12 Beneficial Home Remedies for Lymphoma

by John Staughton (BASc, BFA) last updated -

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The most effective natural remedies for lymphoma include the use of green tea extract, artemisinin, parsley, licorice, milk thistle, reishi mushrooms, sunshine exposure, omega-3 fatty acids, olive leaf extract, and a reduction in sugar intake, stress, alcohol, and nicotine.

Lymphoma is blood cancer that occurs in the lymphatic system and affects the body’s immune system and researchers have found many subtypes of it recently. The overall symptoms of lymphoma include enlarged or hardened lymph nodes, night sweats, fever, weight loss, fatigue, itching, and respiratory distress.

If you see the existence of any of these symptoms, it is best to check with an oncologist as soon as possible. While they may suggest taking up the road to chemotherapy or radiation therapy, a lot of researchers, as well as cancer survivors, advocate the use of natural remedies too.

Along with the formal treatment, you could add these natural remedies to your routine as they may help increase the chances of survival! Let’s take an in-depth look at the many home remedies you can use for lymphoma.

Home Remedies for Lymphoma

Home remedies for lymphoma include:

Reishi Mushrooms

Tinctures made from reishi mushrooms have received some impressive attention as of late, given that these powerful fungi have shown anticancer and antiproliferative properties in the lab. A couple of Chinese researchers found that using these mushrooms can help in keeping the lymphocytes active and healthy due to the presence of polysaccharides in the fungi.

Ginger

An article by the National Center for Complementary and Integrative Health (NCCIH) on complementary medicines for cancer suggests that ginger plays an absolutely crucial role in chemotherapy. It may help to lower the side effects of chemo like nausea. Although extensive research is still awaited, the preliminary studies show huge potential.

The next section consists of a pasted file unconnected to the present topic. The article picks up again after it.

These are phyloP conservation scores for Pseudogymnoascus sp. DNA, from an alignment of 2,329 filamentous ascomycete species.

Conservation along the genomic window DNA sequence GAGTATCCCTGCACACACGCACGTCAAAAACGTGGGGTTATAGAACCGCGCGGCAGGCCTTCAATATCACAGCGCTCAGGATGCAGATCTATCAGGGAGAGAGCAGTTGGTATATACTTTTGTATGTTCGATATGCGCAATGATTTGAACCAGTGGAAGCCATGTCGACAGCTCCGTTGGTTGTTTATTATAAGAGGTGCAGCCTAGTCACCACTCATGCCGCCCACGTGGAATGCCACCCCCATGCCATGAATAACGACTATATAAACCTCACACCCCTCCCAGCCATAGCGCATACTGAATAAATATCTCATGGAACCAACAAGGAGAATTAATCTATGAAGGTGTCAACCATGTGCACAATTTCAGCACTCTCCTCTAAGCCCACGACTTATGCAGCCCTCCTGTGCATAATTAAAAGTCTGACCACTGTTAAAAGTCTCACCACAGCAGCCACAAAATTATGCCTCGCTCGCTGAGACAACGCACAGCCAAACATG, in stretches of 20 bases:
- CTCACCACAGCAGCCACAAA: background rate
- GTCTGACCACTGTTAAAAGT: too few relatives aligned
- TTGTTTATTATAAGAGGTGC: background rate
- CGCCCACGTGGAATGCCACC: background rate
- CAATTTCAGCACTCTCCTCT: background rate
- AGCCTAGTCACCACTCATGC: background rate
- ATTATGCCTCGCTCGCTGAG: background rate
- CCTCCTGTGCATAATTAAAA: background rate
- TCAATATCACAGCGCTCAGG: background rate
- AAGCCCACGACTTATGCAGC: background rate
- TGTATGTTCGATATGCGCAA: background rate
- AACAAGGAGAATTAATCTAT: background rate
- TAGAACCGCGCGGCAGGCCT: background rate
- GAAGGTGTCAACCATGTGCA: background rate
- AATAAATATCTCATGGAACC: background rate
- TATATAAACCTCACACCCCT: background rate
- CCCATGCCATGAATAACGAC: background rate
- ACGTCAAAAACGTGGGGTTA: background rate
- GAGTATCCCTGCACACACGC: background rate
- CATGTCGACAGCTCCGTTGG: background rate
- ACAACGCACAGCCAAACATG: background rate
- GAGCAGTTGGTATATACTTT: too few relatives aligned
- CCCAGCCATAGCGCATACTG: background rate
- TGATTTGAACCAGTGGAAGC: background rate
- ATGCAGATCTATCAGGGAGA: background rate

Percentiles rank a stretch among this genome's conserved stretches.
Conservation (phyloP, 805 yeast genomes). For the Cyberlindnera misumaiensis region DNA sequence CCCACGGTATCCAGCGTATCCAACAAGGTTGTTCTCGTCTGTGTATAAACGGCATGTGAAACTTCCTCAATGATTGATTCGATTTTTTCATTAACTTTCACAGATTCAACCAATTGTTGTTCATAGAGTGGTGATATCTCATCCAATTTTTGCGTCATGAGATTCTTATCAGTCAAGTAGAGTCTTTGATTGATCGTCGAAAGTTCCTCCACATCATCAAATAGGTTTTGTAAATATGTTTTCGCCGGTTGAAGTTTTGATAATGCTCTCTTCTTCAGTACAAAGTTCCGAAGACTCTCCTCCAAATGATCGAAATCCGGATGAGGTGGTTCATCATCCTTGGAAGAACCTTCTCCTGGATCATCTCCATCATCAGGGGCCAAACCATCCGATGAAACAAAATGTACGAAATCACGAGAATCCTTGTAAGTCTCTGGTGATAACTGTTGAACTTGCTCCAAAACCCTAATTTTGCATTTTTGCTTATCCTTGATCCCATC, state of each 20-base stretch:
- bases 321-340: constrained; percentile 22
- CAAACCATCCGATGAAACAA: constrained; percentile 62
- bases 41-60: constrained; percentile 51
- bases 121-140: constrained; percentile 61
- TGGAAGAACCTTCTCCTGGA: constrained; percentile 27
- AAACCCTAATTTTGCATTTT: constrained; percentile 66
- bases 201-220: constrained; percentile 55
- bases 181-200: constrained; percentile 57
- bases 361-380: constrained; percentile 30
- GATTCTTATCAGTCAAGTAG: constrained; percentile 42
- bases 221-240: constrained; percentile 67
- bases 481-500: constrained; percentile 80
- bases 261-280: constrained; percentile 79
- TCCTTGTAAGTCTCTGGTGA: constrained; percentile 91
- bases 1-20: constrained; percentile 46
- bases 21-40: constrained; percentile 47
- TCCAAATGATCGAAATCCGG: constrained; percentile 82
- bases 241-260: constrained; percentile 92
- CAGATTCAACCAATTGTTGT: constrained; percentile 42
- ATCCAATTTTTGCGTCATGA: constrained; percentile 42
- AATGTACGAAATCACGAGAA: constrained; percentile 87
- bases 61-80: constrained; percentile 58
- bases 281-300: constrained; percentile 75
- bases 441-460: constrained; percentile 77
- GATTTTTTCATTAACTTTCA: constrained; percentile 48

Parlsey

Factors like a lower level of antioxidants are one of the major causes of lymphoma and other types of cancer. Fortunately, parsley has been linked to inhibiting these factors as it has a high ORAC value, which is simply a test that attempts to measure the antioxidant capacity of food by placing it along with certain free radicals and other harmful cancer-causing molecules. Many other foods like oregano, basil and curry powder are also used for the same purpose.

Young boy with the doctor suffering from lymph nodes went for the check-up at the hospital

Quit Smoking

A study published in the Cancer Causes and Control journal has found that when it comes to lymphoma, avoiding tobacco cigarettes will allow your body to focus on inhibiting the cancerous growth, rather than splitting its attention. Smoking also weakens the immune system and increases the chances of chronic disease, so it is always a great idea to kick the habit as soon as you can!

Omega-3 Fatty Acids

Research led by Dr. Isabelle M. Berquin from the Wake Forest University School of Medicine, United States shows that omega 3 fatty acids play a huge role in reducing your risk of many cancers simply by improving your immune response.

Milk Thistle

This popular herb is used for many different health conditions, primarily in terms of detoxifying the body and improving the functionality of the liver. By adding milk thistle to your daily health regimen, you greatly increase your chances of protecting yourself against cancer.